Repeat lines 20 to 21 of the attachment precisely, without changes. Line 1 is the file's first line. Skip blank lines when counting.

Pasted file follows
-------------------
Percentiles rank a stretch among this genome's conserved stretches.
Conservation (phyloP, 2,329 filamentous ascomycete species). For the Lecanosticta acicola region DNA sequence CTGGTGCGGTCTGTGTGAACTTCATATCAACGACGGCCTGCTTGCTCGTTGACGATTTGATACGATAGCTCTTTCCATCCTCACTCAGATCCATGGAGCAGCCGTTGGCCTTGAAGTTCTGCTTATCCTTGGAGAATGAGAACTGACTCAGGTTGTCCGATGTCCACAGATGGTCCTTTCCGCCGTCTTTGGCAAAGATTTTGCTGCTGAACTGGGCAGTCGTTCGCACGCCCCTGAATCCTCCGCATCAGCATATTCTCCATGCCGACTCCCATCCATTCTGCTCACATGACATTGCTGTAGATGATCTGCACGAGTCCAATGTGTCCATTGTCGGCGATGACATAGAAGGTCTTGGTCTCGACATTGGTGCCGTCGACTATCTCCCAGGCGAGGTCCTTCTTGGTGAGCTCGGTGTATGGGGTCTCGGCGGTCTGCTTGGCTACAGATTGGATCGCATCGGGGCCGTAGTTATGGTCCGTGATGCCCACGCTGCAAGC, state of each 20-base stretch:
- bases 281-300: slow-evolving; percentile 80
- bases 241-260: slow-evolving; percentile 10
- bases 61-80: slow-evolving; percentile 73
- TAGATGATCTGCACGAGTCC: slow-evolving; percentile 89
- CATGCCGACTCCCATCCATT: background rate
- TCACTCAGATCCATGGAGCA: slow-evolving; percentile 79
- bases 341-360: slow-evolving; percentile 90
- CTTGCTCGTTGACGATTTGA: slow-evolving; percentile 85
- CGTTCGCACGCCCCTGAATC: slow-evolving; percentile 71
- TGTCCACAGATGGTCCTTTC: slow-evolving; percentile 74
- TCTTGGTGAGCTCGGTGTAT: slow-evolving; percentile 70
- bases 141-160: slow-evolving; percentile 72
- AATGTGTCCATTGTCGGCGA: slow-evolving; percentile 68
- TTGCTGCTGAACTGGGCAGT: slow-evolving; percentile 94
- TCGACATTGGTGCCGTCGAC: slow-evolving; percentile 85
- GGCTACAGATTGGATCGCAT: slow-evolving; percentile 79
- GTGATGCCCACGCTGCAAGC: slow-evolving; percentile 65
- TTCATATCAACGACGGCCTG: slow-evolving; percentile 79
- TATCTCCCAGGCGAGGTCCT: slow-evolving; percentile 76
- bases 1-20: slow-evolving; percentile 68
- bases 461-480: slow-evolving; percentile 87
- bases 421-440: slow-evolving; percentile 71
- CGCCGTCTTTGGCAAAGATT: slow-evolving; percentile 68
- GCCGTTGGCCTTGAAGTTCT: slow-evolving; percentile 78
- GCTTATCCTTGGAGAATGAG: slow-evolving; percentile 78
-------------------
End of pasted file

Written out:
- TTCATATCAACGACGGCCTG: slow-evolving; percentile 79
- TATCTCCCAGGCGAGGTCCT: slow-evolving; percentile 76